Planning is crucial in most things we do if we want to be successful; oddly, however, whether doing technical, scientific, or business writing, many writers never take the time to plan their documents, either in terms of what they want to accomplish or how they should appeal to their readers. Instead, they write believing that that the first draft, with just a bit of tweaking and reorganization, will somehow become the final draft or, worse, that the first draft is the final draft.
Planning can take many forms, from outlining to freewriting to brainstorming, and everything in between. And while these techniques are useful and important,audience analysis is even more crucial. Analyzing our readers means understanding what's important to them, both in terms of how the topic is presented and how the information is organized, among other things. We've found in the workshops that we've taught that many writers "write for the person in the next cube," rather than taking the time to analyze their real readers. While writing for the person in the next cube can can make writing easier, this technique is also problematic because it means that the writer can make assumptions about the reader and doesn't need to consider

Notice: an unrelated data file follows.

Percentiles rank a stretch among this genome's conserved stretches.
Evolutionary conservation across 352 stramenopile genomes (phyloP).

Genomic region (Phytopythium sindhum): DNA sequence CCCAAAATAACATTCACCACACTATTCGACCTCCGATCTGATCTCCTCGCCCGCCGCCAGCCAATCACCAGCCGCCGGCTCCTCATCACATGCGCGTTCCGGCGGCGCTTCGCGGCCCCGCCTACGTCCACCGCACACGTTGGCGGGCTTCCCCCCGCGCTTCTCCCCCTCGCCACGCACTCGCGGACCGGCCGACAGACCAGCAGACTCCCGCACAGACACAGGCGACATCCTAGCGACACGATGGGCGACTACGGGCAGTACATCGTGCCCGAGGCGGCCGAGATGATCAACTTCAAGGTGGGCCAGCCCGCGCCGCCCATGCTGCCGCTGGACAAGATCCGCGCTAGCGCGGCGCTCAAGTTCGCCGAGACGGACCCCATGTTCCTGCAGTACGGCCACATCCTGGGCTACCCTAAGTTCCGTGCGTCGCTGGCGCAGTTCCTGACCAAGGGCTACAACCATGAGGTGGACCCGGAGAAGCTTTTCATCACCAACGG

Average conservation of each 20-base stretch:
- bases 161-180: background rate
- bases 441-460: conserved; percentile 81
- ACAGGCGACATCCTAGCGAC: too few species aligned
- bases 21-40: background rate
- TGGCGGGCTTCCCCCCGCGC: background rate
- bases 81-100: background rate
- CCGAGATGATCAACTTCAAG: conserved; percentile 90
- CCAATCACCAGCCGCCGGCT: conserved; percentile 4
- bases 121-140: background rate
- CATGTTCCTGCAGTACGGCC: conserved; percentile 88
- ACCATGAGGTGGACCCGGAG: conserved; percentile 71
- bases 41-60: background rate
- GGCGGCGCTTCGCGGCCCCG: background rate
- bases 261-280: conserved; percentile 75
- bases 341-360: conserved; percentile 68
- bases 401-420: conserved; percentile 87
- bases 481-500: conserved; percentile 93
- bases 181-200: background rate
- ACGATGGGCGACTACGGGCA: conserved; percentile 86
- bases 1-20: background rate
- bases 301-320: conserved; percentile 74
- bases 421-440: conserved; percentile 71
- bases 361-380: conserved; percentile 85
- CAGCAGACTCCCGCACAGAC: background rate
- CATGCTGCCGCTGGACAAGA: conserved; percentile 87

- What information the reader needs and why
- How the reader will use the information
- Reader expectations for the information, both in terms of content and organization
- Why the reader is reading
- The reader's role in the organization
- The biases/attitudes/beliefs of the reader
This list is not exhaustive by any means, but even using this short list as a planner as you prepare for your next writing task can go a long way toward making you more effective and efficient.